Like many thoughts that whiz through my head, I didn't have specific language for the phenomenon. A quote that incited Kate's most recent post, "Care not to rustout?", though, gives voice to a very real threat to those consciously (and unconsciously) trying to make a difference in the world.
"There is a Silent Killer in America – “Rustout”. Burnout can wear down your body, but rustout can wipe out your soul & spirit. Rustout is the slow death that follows when we stop making the choices that keep life alive. Rustout means we are no longer growing, but at best, simply maintaining. Rustout is the opposite of burnout. Burnout is overdoing. Rustout is underbeing.”
Underbeing. I don't want that. The thought of it makes my skin crawl. I know the feeling of being worn down, but to allow your soul and spirit to be completely wiped out... that is a lower level- a demeaning. It is there that one literally loses their meaning, be it by losing sight of what is most important in life or by allowing the driving force behind one's life, their passion, to deteriorate.
Burnout at least connotes a blaze of glory before leaving a shell of being behind; rustout, on the other hand, wears away one's being slowly, almost unknowingly, until a hollowed shell coasts along without real purpose or drive. Honestly, I wouldn't want either to occur to me (who would?) but there is something deeply troubling about rustout in the way that it silently stalks its victims.
It could happen to any of us if we let it. But that's just it: you have to let it.
We all know people who have let it happen to them. They are the people who have that space in their eyes where a glimmer used to be. The people who had their dream crushed at some point and never regained their footing or allowed themselves to dream again. They are the people who weigh heavily on those around them, who have an air to them you can't quite pin down.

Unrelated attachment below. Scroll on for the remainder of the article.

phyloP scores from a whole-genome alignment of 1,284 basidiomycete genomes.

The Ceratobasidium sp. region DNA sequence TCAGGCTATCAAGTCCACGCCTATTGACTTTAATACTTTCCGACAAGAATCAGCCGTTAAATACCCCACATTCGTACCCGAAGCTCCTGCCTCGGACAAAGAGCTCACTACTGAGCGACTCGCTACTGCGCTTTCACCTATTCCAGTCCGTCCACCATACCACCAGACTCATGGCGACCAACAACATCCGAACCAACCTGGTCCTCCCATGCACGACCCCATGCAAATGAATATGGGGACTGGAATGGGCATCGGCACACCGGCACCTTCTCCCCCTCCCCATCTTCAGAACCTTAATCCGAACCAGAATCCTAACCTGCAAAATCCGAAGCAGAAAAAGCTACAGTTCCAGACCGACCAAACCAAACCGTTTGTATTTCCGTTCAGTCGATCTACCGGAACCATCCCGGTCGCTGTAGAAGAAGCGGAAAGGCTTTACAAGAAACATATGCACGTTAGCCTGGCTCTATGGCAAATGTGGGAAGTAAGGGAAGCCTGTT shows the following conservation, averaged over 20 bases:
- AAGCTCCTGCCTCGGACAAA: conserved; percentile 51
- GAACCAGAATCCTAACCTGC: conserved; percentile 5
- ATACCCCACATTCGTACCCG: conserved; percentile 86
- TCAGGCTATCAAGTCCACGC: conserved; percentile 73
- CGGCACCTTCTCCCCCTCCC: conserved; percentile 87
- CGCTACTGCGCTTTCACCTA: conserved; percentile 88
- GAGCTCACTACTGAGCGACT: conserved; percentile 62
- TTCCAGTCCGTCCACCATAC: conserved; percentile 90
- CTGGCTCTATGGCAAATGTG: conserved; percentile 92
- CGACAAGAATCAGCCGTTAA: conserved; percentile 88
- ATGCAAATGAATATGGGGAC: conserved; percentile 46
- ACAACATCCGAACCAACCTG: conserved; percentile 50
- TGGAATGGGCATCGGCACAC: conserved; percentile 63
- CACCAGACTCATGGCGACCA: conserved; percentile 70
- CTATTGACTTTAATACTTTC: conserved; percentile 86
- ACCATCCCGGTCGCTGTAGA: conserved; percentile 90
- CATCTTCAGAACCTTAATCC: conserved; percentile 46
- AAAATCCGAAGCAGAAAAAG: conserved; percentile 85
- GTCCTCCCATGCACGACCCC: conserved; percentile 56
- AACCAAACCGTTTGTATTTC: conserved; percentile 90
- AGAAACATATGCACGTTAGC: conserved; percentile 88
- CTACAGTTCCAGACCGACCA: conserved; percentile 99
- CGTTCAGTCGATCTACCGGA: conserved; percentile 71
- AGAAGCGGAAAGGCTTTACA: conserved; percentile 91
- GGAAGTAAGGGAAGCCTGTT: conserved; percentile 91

Worst of all, somehow it is contagious. Rust spreads. It corrodes the spirit and wounds the soul. And even if a spot of it is scrubbed away, it still leaves behind tarnish, if not a hole. Changing the space, altering the being, and compromising the integrity of what/who it clings to.
The risk is there and so is the challenge. The challenge to remain conscious of what you are doing- not to slide into the comfort of mediocrity or routine- to live intentionally. The people I admire most in this life are those who are able, in the midst of everything, to continue to live with such intention. They are the people who dare to have passion. The people who radiate life. They are the people who share joy, hope, and peace without even knowing it, who have an unmistakable air to them that you can't quite pin down but want to bask in, if just for a little while.
We each have the ability to be those type of people. It means never losing your sense of wonder and remaining dedicated to what is really important. To make sure that the rust isn't able to creep in we need to, as Kate so aptly says, "pray, be of service, be generous, [and] seek peace and justice, in small ways and in large ones."
No single person can keep the world perfectly preserved. Perhaps though, if we each seek to become those who inspire, those who live intentionally and passionately, we may be able to counteract such underbeing. Not by being extraordinary, but by simply striving to be the greatest version of ourselves we can. That's not easy (and it may seem extraordinary at times), but I believe we can handle it. Constantly shining beyond the rust by refusing to forget who I am meant to be and being willing enough to become who I am.